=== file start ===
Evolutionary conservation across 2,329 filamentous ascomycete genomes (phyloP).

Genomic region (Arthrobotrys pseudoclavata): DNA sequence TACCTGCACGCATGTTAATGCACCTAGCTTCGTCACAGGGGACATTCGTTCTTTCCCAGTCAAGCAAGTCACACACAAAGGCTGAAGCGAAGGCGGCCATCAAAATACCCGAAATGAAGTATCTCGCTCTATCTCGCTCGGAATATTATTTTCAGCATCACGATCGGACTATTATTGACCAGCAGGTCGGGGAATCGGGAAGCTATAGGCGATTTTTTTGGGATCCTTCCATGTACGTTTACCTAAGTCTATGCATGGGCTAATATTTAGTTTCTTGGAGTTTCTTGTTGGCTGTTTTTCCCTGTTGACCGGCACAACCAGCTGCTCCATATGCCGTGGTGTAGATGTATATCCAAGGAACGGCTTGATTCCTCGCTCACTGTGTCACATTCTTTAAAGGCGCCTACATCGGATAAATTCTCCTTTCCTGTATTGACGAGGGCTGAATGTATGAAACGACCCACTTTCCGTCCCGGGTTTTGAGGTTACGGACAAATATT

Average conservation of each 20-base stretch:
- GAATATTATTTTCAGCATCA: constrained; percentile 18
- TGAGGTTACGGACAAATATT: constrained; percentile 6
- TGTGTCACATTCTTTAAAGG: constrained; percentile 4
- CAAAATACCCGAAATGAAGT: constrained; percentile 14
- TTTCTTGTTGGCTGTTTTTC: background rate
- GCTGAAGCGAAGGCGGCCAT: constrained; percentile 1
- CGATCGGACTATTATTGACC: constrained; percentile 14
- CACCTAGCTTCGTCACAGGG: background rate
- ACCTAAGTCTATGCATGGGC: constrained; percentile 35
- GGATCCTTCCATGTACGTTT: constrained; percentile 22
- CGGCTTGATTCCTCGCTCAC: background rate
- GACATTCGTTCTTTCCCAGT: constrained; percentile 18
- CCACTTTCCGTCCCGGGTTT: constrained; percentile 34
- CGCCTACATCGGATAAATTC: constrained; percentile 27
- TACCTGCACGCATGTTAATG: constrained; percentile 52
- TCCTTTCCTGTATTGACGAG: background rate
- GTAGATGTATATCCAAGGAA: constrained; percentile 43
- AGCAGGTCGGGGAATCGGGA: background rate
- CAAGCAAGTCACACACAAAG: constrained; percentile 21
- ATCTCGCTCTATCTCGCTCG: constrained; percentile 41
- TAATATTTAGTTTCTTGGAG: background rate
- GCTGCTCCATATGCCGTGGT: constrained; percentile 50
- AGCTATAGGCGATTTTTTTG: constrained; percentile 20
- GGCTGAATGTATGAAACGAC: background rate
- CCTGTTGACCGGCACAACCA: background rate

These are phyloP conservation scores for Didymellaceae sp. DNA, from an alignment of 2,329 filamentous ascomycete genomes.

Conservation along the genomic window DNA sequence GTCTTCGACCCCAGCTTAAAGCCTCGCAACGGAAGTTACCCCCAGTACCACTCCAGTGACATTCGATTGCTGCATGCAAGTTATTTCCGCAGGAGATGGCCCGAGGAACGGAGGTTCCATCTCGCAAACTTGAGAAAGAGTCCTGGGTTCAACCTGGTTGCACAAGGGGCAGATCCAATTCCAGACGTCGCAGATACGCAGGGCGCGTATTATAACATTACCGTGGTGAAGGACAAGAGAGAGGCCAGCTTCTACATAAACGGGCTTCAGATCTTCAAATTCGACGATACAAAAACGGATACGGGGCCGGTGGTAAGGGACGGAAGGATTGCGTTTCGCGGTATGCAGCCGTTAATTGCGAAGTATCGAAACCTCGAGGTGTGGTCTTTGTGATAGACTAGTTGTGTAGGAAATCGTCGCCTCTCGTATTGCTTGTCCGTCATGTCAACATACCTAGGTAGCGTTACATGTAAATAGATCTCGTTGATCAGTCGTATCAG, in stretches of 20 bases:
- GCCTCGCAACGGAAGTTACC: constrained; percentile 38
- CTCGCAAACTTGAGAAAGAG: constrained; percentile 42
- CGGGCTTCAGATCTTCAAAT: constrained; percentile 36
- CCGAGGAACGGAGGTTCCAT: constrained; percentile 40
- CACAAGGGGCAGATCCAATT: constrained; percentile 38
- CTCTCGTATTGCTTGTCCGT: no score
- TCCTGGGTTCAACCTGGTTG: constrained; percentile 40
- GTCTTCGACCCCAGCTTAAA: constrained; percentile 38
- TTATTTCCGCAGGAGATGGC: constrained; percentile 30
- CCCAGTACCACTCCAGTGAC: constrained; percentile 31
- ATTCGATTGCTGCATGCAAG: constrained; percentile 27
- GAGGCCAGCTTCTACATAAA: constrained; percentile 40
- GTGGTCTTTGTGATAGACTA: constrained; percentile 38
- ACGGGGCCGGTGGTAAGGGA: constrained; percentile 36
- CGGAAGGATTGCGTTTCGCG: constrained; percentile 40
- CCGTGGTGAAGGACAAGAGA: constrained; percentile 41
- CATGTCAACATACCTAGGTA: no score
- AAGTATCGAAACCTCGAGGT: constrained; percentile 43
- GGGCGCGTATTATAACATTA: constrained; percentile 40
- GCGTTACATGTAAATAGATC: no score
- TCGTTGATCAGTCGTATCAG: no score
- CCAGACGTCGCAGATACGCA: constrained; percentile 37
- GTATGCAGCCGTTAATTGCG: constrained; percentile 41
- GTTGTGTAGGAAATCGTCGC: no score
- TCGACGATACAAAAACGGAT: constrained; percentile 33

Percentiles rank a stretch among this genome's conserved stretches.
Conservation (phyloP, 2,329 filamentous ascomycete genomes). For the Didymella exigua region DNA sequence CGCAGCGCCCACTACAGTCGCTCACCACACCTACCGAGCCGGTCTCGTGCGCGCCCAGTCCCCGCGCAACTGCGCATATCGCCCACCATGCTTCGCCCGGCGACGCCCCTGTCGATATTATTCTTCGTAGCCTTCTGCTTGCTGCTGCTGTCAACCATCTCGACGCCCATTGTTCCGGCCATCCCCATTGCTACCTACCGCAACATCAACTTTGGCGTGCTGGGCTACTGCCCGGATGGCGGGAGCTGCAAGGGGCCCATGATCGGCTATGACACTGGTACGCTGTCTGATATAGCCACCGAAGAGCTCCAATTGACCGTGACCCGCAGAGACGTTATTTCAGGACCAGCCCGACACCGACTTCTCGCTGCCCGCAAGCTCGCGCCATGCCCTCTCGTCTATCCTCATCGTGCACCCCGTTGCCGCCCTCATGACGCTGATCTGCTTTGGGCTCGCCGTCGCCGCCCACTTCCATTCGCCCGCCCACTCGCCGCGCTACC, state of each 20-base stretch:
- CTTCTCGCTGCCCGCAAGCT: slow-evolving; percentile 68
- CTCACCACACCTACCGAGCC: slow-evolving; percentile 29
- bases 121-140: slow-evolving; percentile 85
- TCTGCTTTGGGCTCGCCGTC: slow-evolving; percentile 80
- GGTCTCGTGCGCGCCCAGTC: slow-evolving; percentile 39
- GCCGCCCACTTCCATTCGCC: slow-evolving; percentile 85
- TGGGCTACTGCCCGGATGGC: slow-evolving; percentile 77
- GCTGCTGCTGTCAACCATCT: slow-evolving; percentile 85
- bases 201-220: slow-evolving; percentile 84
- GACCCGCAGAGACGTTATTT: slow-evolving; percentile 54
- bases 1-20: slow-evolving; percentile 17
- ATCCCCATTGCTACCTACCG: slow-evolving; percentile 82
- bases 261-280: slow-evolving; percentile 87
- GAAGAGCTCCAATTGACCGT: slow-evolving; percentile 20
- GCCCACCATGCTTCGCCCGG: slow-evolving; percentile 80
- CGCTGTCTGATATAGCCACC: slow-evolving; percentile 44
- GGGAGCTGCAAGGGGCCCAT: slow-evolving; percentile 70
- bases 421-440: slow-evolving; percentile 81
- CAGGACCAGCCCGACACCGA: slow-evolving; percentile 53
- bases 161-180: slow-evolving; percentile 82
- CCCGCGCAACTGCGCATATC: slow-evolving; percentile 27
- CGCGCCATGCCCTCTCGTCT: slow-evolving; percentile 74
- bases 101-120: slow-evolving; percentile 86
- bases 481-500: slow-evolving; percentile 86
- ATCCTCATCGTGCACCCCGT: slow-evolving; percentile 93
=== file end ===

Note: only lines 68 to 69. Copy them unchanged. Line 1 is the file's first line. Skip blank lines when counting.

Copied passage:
- bases 1-20: slow-evolving; percentile 17
- ATCCCCATTGCTACCTACCG: slow-evolving; percentile 82